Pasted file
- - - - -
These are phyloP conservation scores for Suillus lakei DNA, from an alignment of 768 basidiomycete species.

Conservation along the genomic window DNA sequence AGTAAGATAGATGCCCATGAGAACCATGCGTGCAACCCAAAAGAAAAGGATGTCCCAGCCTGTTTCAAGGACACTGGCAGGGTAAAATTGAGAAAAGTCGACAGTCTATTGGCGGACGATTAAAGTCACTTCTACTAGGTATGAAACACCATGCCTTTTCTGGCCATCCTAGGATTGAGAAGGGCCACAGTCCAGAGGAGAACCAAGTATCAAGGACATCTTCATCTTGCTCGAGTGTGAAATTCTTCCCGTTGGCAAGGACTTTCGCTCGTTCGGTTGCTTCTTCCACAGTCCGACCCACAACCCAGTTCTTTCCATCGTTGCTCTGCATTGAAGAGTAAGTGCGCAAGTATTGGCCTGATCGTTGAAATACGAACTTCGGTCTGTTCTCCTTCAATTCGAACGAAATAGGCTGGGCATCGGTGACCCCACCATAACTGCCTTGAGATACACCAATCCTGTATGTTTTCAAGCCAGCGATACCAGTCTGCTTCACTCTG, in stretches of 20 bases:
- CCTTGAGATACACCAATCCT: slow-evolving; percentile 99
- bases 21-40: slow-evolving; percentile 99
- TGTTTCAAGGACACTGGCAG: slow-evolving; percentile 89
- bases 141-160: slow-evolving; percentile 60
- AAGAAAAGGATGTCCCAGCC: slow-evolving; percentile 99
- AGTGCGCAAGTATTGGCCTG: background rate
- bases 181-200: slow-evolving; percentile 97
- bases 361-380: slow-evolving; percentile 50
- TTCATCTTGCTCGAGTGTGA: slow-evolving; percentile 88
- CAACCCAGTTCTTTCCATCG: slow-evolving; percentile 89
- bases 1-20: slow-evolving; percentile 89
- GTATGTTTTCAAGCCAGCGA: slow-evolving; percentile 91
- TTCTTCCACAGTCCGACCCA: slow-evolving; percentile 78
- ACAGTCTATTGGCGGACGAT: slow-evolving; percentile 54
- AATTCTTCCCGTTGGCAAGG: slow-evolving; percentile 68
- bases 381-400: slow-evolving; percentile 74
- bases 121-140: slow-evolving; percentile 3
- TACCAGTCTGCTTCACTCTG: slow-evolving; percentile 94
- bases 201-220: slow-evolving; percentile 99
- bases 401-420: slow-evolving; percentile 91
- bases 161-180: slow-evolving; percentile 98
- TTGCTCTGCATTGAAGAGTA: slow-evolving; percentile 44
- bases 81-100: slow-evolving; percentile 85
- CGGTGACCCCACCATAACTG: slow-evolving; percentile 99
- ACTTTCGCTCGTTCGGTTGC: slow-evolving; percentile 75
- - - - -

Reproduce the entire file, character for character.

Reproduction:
These are phyloP conservation scores for Suillus lakei DNA, from an alignment of 768 basidiomycete species.

Conservation along the genomic window DNA sequence AGTAAGATAGATGCCCATGAGAACCATGCGTGCAACCCAAAAGAAAAGGATGTCCCAGCCTGTTTCAAGGACACTGGCAGGGTAAAATTGAGAAAAGTCGACAGTCTATTGGCGGACGATTAAAGTCACTTCTACTAGGTATGAAACACCATGCCTTTTCTGGCCATCCTAGGATTGAGAAGGGCCACAGTCCAGAGGAGAACCAAGTATCAAGGACATCTTCATCTTGCTCGAGTGTGAAATTCTTCCCGTTGGCAAGGACTTTCGCTCGTTCGGTTGCTTCTTCCACAGTCCGACCCACAACCCAGTTCTTTCCATCGTTGCTCTGCATTGAAGAGTAAGTGCGCAAGTATTGGCCTGATCGTTGAAATACGAACTTCGGTCTGTTCTCCTTCAATTCGAACGAAATAGGCTGGGCATCGGTGACCCCACCATAACTGCCTTGAGATACACCAATCCTGTATGTTTTCAAGCCAGCGATACCAGTCTGCTTCACTCTG, in stretches of 20 bases:
- CCTTGAGATACACCAATCCT: slow-evolving; percentile 99
- bases 21-40: slow-evolving; percentile 99
- TGTTTCAAGGACACTGGCAG: slow-evolving; percentile 89
- bases 141-160: slow-evolving; percentile 60
- AAGAAAAGGATGTCCCAGCC: slow-evolving; percentile 99
- AGTGCGCAAGTATTGGCCTG: background rate
- bases 181-200: slow-evolving; percentile 97
- bases 361-380: slow-evolving; percentile 50
- TTCATCTTGCTCGAGTGTGA: slow-evolving; percentile 88
- CAACCCAGTTCTTTCCATCG: slow-evolving; percentile 89
- bases 1-20: slow-evolving; percentile 89
- GTATGTTTTCAAGCCAGCGA: slow-evolving; percentile 91
- TTCTTCCACAGTCCGACCCA: slow-evolving; percentile 78
- ACAGTCTATTGGCGGACGAT: slow-evolving; percentile 54
- AATTCTTCCCGTTGGCAAGG: slow-evolving; percentile 68
- bases 381-400: slow-evolving; percentile 74
- bases 121-140: slow-evolving; percentile 3
- TACCAGTCTGCTTCACTCTG: slow-evolving; percentile 94
- bases 201-220: slow-evolving; percentile 99
- bases 401-420: slow-evolving; percentile 91
- bases 161-180: slow-evolving; percentile 98
- TTGCTCTGCATTGAAGAGTA: slow-evolving; percentile 44
- bases 81-100: slow-evolving; percentile 85
- CGGTGACCCCACCATAACTG: slow-evolving; percentile 99
- ACTTTCGCTCGTTCGGTTGC: slow-evolving; percentile 75